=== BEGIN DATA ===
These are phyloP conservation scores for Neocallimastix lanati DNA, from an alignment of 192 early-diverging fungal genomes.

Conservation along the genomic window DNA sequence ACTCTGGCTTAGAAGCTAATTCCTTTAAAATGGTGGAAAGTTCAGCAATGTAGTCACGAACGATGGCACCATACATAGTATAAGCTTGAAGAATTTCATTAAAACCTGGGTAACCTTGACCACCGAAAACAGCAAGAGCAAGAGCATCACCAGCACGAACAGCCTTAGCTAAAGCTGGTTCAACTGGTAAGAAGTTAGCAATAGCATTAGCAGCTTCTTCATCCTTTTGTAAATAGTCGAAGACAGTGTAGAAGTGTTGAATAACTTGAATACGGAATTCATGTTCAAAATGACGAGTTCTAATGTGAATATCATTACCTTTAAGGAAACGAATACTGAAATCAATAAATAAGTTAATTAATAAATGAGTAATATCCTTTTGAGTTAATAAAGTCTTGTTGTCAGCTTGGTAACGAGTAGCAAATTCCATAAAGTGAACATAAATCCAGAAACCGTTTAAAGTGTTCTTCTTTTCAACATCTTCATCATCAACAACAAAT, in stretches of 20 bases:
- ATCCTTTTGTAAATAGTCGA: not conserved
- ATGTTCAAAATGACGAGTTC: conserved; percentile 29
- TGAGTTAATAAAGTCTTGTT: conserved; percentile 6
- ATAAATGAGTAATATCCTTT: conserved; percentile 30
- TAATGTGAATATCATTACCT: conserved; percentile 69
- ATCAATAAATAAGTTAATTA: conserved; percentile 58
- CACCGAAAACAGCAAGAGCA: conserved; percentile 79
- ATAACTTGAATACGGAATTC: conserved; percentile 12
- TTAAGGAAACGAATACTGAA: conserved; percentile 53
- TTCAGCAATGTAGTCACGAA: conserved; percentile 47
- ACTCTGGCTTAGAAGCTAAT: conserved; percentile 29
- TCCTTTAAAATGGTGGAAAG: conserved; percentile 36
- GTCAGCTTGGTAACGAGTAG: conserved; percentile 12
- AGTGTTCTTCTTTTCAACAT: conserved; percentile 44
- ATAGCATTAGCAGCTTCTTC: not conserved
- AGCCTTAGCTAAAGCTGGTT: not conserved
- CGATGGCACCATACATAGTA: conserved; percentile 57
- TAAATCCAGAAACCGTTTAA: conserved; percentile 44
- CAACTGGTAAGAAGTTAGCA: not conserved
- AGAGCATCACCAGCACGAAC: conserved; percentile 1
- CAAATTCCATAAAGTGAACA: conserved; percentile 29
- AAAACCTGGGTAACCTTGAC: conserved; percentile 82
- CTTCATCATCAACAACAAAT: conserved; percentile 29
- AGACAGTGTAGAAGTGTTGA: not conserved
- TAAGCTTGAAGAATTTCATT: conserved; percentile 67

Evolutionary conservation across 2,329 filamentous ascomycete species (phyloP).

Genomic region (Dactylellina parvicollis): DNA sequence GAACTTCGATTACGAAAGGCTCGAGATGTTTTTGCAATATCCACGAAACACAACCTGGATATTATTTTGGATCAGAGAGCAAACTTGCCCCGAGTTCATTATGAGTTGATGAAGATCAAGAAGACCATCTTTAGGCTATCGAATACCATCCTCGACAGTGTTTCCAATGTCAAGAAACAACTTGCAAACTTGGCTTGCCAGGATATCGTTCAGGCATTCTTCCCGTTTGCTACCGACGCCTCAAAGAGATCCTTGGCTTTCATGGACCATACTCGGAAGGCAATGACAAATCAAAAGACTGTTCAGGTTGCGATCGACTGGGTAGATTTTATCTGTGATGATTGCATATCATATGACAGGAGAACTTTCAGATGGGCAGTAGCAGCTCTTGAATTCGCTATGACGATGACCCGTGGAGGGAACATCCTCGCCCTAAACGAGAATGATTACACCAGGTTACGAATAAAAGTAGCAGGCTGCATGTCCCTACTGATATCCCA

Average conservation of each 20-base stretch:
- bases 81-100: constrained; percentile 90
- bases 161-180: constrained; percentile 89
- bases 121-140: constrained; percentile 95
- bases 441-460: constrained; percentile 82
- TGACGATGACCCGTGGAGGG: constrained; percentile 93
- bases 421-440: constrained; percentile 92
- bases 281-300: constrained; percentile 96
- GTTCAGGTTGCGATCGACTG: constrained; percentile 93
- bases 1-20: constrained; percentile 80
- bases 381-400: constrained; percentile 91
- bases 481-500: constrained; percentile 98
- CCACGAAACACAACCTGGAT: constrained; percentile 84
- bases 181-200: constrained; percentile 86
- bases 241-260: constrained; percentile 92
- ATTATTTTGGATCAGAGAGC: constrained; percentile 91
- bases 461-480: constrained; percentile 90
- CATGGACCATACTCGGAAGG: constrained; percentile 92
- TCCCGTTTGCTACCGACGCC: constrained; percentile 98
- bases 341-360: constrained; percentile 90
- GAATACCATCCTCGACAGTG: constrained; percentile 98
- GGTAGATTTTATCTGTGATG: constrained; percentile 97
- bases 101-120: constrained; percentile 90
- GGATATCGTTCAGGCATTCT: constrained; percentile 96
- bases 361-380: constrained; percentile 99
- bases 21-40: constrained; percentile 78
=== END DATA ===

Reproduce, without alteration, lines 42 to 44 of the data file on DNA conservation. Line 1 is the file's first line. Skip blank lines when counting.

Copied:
- CCACGAAACACAACCTGGAT: constrained; percentile 84
- bases 181-200: constrained; percentile 86
- bases 241-260: constrained; percentile 92